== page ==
The Johnston Canyon Ice Walk is a popular way to see this icy wonderland. Simply strap on your provided ice cleats and head on up the canyon with your guide. The massive pillars of ice at the Upper Falls are an incredible sight. If you’d like to try something a little more adventurous, nighttime Johnston Canyon ice walk tours are also available.
Moose Meadows to Johnston Canyon Snowshoe
An alternate way to enjoy Johnston Canyon in winter is to snowshoe from the Moose Meadows parking lot to the Upper Falls. This solitary walk through snow covered pine trees is a magical Banff snowshoe trail in winter.
Johnston Canyon in Spring
Spring is a wonderful time to visit Banff’s Johnston Canyon! Here’s what to expect at Johnston Canyon by month:
Hiking Johnston Canyon in April
A visit to Johnston Canyon in April is especially beautiful. In a typical year, the canyon walls will still be covered in a beautiful blue waterfalls or icicles. The snow and ice over Johnston Creek will have partially melted, but will still be mostly covered over.
In April, the Johnston Canyon hiking trail will likely be very icy. I wouldn’t recommend attempting the Johnston Canyon hike in April without microspikes.
The combination of humidity from the water coupled with ample canyon shade and lots of snow and ice make it feel much colder than the ambient air temperature elsewhere in Banff. Dress warmer than the Banff weather forecast calls for.
Your reward for hiking Johnston Canyon in April will be the beauty of the frozen Lower and Upper Waterfalls. You won’t believe the incredible blue color of the ice in these majestic Banff waterfalls.
Johnston Canyon in June
By June, the snow and ice at Johnston Canyon will be largely melted. The exciting part about Johnston Canyon in June is the powerful flow of the canyon river due to the spring thaw. This is one of the best times of year to hike Johnston Canyon – the incredible power of the river is something to behold!
Johnston Canyon Logistics
- There are heated washroom facilities in the main parking lot near the Johnston Canyon trailhead. This will be your only chance to go, so take advantage. The Johnston Canyon trail is very busy and there are very few spots where you can duck into the trees for some privacy.
- There are no drinking water facilities at Johnston Canyon, so fill your hydration packs before you leave.
- On-leash dogs are allowed on the Johnston Canyon trail.
- There is a café and bistro in the Johnston Canyon Lodge and Bungalows, located right at the trailhead. There is also a little coffee shack at the trailhead, but it is often closed.
- Try to visit Johnston Canyon early in the day on a weekday if at all possible to avoid the crowds.
- Bikes are not allowed on the Johnston Canyon trail.
What to Bring Hiking in Banff
You don’t need a lot of hiking gear to enjoy hiking in Banff. Our list of Banff hiking gear essentials contains the hiking gear and clothing you’ll need for the variable Banff weather and trail conditions.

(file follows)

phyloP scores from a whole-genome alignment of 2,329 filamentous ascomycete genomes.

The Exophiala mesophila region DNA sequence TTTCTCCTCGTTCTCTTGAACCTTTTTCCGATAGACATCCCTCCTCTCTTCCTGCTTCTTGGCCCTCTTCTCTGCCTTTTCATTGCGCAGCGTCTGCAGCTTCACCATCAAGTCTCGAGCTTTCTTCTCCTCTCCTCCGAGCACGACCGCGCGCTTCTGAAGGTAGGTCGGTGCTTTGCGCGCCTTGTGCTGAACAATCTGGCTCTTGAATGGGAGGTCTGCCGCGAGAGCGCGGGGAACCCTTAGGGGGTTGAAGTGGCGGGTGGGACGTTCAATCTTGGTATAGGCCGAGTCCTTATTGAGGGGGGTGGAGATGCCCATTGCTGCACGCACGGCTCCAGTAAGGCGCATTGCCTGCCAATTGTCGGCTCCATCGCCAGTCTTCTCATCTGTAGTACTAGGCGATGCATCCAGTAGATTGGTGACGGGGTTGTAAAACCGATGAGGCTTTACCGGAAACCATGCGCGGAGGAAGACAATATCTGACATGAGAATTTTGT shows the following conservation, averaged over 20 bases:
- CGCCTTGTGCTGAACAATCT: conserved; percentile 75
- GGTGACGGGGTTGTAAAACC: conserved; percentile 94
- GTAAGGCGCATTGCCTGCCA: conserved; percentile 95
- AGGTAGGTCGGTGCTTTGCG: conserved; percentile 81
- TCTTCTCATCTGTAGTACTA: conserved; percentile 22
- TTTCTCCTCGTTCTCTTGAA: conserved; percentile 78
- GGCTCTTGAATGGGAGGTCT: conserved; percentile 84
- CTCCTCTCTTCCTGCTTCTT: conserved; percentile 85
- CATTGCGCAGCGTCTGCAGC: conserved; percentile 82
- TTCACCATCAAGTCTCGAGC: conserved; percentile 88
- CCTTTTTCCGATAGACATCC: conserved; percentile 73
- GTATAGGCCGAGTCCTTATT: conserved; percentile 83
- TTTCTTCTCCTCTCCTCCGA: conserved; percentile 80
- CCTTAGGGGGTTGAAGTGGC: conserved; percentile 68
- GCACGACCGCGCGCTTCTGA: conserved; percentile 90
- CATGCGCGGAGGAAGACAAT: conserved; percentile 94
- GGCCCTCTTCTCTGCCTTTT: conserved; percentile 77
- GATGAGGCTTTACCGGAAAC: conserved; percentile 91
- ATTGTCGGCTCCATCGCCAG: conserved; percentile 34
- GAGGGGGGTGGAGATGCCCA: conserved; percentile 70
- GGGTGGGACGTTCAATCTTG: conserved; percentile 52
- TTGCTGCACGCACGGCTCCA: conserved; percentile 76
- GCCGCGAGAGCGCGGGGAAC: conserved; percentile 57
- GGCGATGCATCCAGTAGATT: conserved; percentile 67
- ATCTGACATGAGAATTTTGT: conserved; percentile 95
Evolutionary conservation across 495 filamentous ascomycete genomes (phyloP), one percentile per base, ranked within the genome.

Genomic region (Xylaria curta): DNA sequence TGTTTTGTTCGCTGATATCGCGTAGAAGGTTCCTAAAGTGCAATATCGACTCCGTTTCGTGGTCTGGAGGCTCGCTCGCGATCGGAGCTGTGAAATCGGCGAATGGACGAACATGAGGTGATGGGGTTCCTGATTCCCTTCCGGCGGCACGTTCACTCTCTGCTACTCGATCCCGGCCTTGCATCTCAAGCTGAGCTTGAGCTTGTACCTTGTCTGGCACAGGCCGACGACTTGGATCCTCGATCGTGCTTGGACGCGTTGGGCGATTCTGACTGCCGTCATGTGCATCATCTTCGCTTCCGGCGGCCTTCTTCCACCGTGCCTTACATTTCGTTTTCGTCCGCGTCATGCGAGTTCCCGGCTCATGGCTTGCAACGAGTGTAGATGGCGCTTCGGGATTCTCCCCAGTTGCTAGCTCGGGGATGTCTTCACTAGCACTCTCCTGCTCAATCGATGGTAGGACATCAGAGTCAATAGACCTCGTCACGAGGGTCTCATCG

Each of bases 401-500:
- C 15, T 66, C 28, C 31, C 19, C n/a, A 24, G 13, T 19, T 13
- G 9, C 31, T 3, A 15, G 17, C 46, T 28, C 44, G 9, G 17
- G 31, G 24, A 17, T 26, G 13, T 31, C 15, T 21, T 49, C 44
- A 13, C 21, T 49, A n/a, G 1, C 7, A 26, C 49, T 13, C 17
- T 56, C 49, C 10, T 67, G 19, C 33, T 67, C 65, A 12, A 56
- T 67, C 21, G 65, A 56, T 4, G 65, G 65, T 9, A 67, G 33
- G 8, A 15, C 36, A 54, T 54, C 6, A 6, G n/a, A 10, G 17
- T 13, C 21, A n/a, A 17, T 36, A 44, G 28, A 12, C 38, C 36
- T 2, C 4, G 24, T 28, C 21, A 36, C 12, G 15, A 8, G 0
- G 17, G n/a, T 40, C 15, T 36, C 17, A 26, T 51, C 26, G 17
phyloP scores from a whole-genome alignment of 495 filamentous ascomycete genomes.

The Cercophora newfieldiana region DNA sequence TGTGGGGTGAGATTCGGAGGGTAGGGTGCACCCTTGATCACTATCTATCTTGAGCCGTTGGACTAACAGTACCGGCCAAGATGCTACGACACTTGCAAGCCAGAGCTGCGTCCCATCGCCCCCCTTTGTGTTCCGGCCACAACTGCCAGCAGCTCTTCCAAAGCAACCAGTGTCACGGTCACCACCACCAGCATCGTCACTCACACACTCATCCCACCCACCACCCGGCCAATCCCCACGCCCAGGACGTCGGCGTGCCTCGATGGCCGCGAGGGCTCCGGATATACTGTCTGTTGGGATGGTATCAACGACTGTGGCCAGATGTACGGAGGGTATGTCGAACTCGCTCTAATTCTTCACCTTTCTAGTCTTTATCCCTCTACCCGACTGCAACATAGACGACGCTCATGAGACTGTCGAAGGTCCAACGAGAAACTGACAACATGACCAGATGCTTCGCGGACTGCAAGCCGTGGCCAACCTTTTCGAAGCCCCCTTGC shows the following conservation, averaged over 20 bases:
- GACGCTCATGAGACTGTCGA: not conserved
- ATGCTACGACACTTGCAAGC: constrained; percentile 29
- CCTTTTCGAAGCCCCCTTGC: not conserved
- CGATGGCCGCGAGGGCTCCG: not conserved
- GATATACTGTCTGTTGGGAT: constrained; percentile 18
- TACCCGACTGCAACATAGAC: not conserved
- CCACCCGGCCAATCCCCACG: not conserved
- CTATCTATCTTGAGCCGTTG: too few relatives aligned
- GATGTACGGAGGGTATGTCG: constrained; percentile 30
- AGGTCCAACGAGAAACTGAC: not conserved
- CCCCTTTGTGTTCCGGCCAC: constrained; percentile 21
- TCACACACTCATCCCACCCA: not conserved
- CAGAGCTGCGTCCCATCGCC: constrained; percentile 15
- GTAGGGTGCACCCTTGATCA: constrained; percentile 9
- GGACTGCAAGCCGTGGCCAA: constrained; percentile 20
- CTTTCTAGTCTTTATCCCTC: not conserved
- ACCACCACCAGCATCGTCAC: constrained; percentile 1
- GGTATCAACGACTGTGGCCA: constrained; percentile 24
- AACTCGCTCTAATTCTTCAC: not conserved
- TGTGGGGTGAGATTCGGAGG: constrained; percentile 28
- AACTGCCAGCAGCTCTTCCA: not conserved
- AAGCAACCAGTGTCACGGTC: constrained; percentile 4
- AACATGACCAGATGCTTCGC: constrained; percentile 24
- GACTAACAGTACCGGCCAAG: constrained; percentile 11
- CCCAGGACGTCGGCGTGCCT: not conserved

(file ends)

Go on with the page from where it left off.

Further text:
The Johnston Canyon trail is mostly paved the whole way to the Upper Falls. Unless you are doing this hike in winter, you won’t need any special hiking shoes for this hike.
If you plan to do a lot of Banff hiking during your visit, you’ll need a proper pair of hiking shoes.
Stay at Johnston Canyon
Johnston Canyon is located halfway between the Town of Banff and Lake Louise, making it a fun and convenient place to base your trip to Banff National Park.
Johnston Canyon Lodge and Bungalows was named the 2019 Resort of the Year by the Travel & Hospitality Awards. You can choose from 42 heritage bungalow/cabins nestled in the woods near the trailhead.
We spent a weekend at these Johnston Canyon cabins a few years ago and we loved it. Getting up and enjoying the Johnston Canyon hike before the crowds arrived was a rare and special experience.
Another excellent option is the Castle Mountain Chalets, just 6km away. Sit at the outdoor firepit and enjoy panoramic views of Castle Mountain, one of the most beautiful mountains in Banff National Park. For more selection, check out our list of the best Banff cabin rentals.
If camping is more your style, Parks Canada operates the Johnston Canyon Campground right across the highway from the trailhead. You can make reservations for the the Johnston Canyon campground starting in January every year.
Help Protect the Endangered Black Swift Bird
Johnston Canyon is a breeding ground for the endangered Black Swift bird. To protect this special resident, it is prohibited to hike off the main Johnston Canyon trail between April 1 – November 15. Parks Canada is actively enforcing this regulation and fines can reach $25,000.
There are very few nesting pairs left here – please help protect the endangered Black Swift birds by staying on the hiking trail.
Great news! In October 2021, Parks Canada announced that the number of Black Swift nests recorded in 2021 is the highest since 2004! Let’s all do our part to keep the momentum going!
Kid-Friendly Banff Hikes
Banff Trip Planning